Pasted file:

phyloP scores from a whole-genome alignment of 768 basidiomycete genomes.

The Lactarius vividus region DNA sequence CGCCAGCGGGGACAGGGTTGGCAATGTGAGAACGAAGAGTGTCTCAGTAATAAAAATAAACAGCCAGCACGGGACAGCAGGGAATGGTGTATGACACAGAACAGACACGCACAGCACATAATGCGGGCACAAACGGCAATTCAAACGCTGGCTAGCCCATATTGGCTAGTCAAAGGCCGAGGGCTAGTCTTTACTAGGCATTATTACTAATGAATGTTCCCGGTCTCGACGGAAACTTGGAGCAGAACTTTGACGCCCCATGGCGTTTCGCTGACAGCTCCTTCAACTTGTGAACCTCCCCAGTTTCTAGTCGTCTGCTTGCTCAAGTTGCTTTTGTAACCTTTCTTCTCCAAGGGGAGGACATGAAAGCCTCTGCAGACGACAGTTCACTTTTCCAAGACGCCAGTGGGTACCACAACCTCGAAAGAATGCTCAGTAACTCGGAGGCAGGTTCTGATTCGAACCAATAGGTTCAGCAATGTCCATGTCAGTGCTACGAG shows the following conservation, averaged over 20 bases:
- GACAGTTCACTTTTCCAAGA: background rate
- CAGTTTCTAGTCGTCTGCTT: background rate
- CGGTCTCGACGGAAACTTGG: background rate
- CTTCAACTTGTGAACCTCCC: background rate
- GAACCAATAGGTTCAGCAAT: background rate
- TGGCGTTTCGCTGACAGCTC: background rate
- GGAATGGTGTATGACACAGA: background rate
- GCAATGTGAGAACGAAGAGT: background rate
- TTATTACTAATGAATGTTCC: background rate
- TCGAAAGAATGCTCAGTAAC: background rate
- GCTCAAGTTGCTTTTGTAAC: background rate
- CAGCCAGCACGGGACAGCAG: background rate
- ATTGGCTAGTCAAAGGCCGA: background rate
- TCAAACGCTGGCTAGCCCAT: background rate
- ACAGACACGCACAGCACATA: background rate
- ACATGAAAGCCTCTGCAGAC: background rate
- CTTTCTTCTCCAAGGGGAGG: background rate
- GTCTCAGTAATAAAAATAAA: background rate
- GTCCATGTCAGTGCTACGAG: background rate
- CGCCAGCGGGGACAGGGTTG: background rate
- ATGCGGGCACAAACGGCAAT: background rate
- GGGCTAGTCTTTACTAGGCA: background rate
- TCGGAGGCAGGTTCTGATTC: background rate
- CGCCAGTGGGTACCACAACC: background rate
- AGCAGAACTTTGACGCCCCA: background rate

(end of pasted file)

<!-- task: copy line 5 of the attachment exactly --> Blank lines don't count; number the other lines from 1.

- CGGTCTCGACGGAAACTTGG: background rate